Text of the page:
IRAN: Bush’s bomb allegations give pause


This article was originally on a blog post platform and may be missing photos, graphics or links. See About archive blog posts.

The White House tried to explain away as ‘shorthand’ comments made by President George W. Bush Thursday alleging that Iran has admitted it was seeking nuclear weapons in order to destroy Israel.

President Bush made the allegation toward the end of an interview with Radio Farda, the U.S. funded Persian-language radio station. It was on the occasion of Nowruz, the Persian New Year:


...[The Iranians have] declared they want to have a nuclear weapon to destroy people -- some -- in the Middle East. And that’s unacceptable in the United States and it’s unacceptable to the world.

The comment flies in the face of last year’s U.S. National Intelligence Estimate, which concluded that Iran had probably stopped its clandestine nuclear weapons program in favor of pushing forward with its controversial enrichment of uranium, which could potentially become a building block for such a program. It also contradicts the findings of international nuclear inspectors who’ve scoured the country’s complex of nuclear facilities with moderate success.

And it also ignores a simple fact: Iran has never ‘declared’ it’s trying to get weapons. Iranian leaders consistently deny they are seeking nuclear technology for anything other than power generation. Supreme Leader Ali Khamenei in 2005 issued a fatwa forbidding weapons of mass destruction as un-Islamic.

So what was Bush referring to?

According to the Washington Post, which broke the story on Thursday, National Security Council spokesman Gordon Johndroe said Bush was referring to previous Iranian statements about wiping Israel off the map:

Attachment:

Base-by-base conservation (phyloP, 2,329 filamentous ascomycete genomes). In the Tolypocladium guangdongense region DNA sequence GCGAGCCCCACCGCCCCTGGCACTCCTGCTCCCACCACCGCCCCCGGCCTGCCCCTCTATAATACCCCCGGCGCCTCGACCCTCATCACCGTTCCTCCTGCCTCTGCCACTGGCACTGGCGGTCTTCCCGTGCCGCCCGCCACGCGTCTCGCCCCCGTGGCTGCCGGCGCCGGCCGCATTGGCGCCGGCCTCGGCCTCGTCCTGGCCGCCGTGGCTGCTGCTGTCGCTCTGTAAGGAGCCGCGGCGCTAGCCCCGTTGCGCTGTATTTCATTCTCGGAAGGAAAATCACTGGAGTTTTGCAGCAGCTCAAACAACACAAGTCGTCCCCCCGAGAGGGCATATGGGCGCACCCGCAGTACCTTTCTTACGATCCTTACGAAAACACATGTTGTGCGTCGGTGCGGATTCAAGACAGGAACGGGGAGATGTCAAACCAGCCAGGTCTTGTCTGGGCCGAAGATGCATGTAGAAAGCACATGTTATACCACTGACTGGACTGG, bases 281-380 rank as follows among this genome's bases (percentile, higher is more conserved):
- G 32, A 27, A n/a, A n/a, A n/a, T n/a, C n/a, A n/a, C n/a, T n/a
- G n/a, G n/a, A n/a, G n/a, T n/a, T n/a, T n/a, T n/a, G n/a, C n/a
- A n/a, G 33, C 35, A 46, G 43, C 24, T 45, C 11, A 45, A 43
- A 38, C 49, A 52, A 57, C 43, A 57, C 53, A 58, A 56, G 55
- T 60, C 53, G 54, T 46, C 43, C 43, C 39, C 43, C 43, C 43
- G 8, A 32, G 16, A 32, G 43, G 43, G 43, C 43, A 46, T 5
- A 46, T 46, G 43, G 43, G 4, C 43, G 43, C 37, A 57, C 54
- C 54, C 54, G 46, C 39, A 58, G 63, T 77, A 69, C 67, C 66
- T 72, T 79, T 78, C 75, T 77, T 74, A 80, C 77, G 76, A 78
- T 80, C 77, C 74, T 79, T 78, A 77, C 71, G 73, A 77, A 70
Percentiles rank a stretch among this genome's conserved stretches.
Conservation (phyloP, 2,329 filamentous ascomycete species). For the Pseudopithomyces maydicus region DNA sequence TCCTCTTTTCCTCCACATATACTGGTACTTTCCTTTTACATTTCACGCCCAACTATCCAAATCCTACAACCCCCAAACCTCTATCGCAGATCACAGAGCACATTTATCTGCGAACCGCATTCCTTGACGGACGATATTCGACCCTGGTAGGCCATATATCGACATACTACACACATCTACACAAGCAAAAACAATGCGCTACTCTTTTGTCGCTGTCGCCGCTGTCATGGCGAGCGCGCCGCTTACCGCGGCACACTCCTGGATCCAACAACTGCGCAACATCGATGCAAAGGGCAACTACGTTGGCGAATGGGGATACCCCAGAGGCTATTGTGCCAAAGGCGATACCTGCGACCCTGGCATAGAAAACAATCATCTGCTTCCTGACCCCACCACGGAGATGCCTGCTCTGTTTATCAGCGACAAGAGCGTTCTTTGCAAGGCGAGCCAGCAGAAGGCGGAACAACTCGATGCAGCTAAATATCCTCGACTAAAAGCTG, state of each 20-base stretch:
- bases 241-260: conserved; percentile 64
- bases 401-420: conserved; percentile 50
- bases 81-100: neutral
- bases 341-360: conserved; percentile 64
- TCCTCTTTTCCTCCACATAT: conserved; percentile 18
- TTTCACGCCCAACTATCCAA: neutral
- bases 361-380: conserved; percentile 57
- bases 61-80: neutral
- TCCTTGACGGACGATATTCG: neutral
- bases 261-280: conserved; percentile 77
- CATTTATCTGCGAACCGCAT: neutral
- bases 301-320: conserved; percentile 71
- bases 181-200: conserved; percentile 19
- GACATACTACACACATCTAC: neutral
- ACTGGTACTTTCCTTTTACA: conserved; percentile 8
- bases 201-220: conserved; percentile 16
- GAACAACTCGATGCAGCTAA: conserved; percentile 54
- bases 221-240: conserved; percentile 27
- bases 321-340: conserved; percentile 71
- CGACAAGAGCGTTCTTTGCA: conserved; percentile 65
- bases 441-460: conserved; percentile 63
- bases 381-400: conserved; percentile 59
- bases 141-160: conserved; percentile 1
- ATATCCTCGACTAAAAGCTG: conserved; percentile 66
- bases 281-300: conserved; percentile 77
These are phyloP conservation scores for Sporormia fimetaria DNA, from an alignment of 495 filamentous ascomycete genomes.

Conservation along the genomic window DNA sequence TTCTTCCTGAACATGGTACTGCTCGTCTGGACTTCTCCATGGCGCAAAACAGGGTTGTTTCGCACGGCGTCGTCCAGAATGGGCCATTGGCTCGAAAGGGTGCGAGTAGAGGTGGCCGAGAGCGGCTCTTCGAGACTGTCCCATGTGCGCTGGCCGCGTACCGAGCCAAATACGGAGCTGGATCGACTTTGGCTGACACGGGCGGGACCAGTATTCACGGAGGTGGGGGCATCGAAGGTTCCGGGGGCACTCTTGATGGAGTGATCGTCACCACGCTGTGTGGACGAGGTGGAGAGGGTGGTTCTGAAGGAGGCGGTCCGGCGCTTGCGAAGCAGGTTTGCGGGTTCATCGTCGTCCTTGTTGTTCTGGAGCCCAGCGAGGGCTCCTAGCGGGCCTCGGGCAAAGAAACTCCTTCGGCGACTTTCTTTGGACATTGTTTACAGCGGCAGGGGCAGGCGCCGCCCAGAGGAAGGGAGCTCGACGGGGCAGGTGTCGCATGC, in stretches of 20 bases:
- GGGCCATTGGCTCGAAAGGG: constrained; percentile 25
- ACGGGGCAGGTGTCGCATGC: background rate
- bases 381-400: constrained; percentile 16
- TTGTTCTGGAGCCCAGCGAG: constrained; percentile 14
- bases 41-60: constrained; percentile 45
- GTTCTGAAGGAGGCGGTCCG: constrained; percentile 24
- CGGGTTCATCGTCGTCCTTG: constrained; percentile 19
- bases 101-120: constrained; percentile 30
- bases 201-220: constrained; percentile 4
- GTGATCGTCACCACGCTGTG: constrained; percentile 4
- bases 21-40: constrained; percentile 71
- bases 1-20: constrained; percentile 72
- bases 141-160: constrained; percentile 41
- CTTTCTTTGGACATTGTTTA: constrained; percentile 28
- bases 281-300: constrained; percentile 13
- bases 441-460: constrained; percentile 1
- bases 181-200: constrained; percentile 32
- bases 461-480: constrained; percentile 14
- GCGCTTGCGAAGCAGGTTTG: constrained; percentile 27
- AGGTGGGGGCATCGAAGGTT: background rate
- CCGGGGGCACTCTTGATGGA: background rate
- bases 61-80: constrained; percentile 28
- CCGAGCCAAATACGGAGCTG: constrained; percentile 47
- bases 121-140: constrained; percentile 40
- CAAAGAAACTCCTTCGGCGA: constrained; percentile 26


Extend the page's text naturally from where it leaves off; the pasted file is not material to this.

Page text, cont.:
The president shorthanded his answer with regard to Iran’s previously secret nuclear weapons program and their current enrichment and ballistic missile testing.

Bush made a similar comment last year, describing Iran as ‘a government that has proclaimed its desire to build a nuclear weapon.’

Many commentators blasted the speech as either perilously uninformed or dangerously mendacious. Iranian blogger Hooman Majd, at the Huffington Post, was incredulous that Bush would make such a speech as a way to curry favor with Iranians on the occasion of the country’s most important non-Muslim holiday:


What exactly are the Iranian people supposed to think? That Mr. Bush is an idiot? That he’s a liar? Maybe they’re thinking, ‘oh my gosh, it’s worse than we thought. Could he actually bomb the crap out of us because he actually believes his own nonsense?’... If the idea was to get the Iranian people on your (or our) side, if the idea was to convince them that their government is acting foolishly and dangerously, then you just scored a big fat zero.

But many Iran analysts point to a graver danger than just alienating ordinary Iranians. The smartest Iran experts inside and outside the country I know often tell me of four or more different positions within the government on nuclear technology. They range from stopping the program altogether, to pursuing just nuclear energy, to keeping the nuclear weapons option open, to puttin’ the pedal to the metal toward nuclear weapons.

The danger: comments like Bush’s could embolden the hardest of the hardliners in the Iranian government. Those who may be pushing for a nuclear weapons program in Tehran could point to Bush’s remarks and argue that America wants confrontation with Iran anyway, that Washington’s problem isn’t just Iran’s nuclear program but the very existence of the Islamic Republic.

‘So why not go for the bomb?’ they would say.

Borzou Daragahi in Beirut